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Wednesday, June 29, 2022
Growing Together: Pruning deciduous shrubs requires care and understanding

Last week we looked at some of the science behind how a plant grows, which helps us understand pruning a bit better. This week, we have some tips on pruning deciduous shrubs.

In general, the best time to prune any deciduous woody plant is just before the new growth starts in spring (late dormant period – March to mid-April).

Pruning at other times can rob the plant of stored food and energy.  It may also mean a loss of flowers or fruit.  With that said all rules have some exceptions.

Here are those exceptions:

* Any early spring flowering plants (ones that bloom off old wood) should be pruned immediately after flowering and before leaves unfold. e.g. magnolia, forsythia, wisteria, serviceberry, lilac, quince, bridal wreath spirea, most viburnums.

* Trees such as Maples (including Japanese maples), flowering dogwoods, birch and elm will bleed if pruned in late winter or early spring.  A better time to prune these trees would be mid-summer.

Many people, when pruning deciduous trees and shrubs, will just shear back the top of the plant to reduce its overall height, but this is only one part of proper pruning techniques.

Here are some steps to follow.

Step 1. When pruning any shrub or tree, you always start out with the 3 Ds of pruning. This means you prune out any dead, diseased or damaged branches first.

Step 2. Next, remove any branches that closely cross with other branches or that cross through the middle of the plant. You want to have branches that come from the centre of the plant and head outward.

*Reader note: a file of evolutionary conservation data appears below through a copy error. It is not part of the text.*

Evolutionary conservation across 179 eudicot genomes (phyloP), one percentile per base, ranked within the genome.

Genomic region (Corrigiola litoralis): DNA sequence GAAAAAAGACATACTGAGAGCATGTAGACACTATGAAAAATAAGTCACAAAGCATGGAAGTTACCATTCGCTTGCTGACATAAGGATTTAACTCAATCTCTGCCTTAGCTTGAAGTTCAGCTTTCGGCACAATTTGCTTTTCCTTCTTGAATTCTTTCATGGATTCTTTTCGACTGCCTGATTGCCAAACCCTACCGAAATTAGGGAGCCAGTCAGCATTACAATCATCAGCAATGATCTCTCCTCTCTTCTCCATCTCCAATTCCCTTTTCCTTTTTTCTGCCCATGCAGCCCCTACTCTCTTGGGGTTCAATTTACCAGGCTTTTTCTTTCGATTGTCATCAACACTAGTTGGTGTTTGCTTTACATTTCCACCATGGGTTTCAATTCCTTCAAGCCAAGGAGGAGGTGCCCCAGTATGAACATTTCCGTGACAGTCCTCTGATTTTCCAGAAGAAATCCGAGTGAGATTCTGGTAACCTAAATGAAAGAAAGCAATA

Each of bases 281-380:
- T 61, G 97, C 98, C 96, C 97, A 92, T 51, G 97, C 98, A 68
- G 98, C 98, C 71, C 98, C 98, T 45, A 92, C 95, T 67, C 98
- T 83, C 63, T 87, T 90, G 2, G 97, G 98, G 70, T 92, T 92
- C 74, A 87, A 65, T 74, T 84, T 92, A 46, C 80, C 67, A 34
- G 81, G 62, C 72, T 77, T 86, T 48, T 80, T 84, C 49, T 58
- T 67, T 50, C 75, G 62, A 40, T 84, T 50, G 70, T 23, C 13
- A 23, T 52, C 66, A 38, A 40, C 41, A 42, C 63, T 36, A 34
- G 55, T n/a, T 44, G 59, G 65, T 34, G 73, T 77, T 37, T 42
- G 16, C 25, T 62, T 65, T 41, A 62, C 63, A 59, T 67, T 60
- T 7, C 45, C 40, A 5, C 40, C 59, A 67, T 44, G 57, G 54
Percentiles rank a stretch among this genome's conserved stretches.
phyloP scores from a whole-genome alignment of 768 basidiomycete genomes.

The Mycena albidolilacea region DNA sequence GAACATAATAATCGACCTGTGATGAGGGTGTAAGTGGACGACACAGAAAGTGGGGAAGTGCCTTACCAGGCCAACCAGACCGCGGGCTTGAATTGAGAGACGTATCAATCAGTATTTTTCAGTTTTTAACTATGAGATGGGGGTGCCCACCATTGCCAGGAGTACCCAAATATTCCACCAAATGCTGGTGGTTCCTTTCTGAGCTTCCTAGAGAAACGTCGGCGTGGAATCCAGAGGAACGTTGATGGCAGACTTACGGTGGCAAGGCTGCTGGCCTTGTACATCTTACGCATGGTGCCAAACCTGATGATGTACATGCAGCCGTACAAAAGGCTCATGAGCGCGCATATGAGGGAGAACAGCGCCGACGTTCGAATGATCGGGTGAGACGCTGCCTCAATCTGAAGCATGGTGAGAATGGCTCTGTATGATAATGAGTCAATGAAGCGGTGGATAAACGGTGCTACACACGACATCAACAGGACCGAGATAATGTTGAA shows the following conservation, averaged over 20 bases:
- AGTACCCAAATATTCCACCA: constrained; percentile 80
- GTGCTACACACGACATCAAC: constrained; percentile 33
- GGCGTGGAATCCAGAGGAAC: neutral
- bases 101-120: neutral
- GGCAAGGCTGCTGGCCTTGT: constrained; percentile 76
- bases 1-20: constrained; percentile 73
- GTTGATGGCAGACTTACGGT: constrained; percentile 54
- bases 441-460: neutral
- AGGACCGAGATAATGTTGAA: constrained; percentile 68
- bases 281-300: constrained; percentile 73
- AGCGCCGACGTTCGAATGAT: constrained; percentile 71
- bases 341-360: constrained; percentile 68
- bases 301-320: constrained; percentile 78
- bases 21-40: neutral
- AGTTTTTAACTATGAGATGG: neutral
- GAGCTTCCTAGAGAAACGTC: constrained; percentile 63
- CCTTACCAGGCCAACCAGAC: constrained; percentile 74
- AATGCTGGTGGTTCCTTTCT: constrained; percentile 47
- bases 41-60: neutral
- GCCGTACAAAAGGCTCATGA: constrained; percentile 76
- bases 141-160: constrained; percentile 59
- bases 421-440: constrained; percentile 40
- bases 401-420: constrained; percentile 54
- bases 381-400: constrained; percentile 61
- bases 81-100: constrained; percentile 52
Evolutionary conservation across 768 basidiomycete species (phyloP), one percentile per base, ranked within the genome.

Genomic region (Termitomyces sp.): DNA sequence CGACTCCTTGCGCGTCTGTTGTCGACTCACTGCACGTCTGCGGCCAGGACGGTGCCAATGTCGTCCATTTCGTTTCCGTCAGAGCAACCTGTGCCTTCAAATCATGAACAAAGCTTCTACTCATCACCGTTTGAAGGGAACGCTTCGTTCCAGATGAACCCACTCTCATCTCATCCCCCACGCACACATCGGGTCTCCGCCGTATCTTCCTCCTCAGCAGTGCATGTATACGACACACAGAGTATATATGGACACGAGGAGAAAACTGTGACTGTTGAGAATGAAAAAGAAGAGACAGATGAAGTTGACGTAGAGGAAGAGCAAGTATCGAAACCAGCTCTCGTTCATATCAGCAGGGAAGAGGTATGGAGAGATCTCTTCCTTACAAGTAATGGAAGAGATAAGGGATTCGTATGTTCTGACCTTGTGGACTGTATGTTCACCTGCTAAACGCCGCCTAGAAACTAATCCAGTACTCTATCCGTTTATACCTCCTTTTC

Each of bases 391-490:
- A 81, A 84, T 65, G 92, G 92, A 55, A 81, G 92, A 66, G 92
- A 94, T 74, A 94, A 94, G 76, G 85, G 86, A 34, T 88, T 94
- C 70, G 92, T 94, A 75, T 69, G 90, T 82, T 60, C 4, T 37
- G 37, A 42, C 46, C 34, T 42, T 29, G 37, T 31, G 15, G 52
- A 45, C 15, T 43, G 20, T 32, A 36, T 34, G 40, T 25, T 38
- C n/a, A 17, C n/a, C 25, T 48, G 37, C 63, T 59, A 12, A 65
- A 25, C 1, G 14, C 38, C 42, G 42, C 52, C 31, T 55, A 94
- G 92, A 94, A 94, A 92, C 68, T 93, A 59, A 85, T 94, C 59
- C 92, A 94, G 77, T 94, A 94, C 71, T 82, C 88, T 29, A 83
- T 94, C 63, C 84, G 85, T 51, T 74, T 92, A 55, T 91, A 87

Step 3. When pruning any plant, it is always good to know what your goal is and that will help you determine how to best prune your shrub. There are four main goals of pruning that you should be considering before you begin.

GOAL 1 – Control the Size of Plant: The best way to control the size of a plant is by natural pruning, which means you are making selective cuts to thin or reduce the overall size of the plant. You are not just shearing off the tips but removing branches with secateurs or loppers. When you only shear back the tips, your shrubs will become very wide at the top because of this increased branching, giving your shrub an ice cream cone-like appearance. When the top is so wide, it stops the sunlight from hitting the base of the plant and you are left with a plant that is bare at the base. When pruning is completed, it should still have its natural form.

GOAL 2 – Increase the Amount of Flowers and Fruit: Proper pruning will aid in the production of flowers. Most flowers are produced on the tips of the stems, so the more tips there are, the more flowers you have and the more fruit that will be produced. To accomplish this, you cut back the stem tips, stimulating the side branches and developing more tips for the flowers to form on.  Just remember the more flowers a plant produces the smaller the flowers will be.

GOAL 3 – Maintain a Certain Shape: One of the goals of pruning might be to maintain a certain shape, such as a hedge, a globe form, or specimen plants like spirals and pompons. This is best achieved by shearing. With shearing you are just removing new tip growth, creating a full dense look.  Even though electric shears make the job easier, hand shears make a much nicer job of things. Electric shears just tear the plant tissue while hand shears make a cleaner cut. When the plant tissue is torn there is more die back at the tips, giving the sheared shrub a brownish tinge. To prevent this from happening, always make sure that any pruning tool is sharp and clean before using .

GOAL 4 – Rejuvenate an Older Shrub: We tend to let shrubs grow and grow and once they become too large, we hack (not a proper horticultural term) them back, hoping they will survive and become beautiful again. It is much easier to do a bit of pruning every year than to wait until the shrub is out of control. The best way to rejuvenate an old flowering shrub is to do so over a three-year period. This can be achieved by removing one-third of the oldest growth every year right back to the base, which will then stimulate growth to come from lower down. In three years, you will have completely rejuvenated the entire shrub.

Joanne Young is a Niagara-on-the-Lake garden expert and coach. See her website at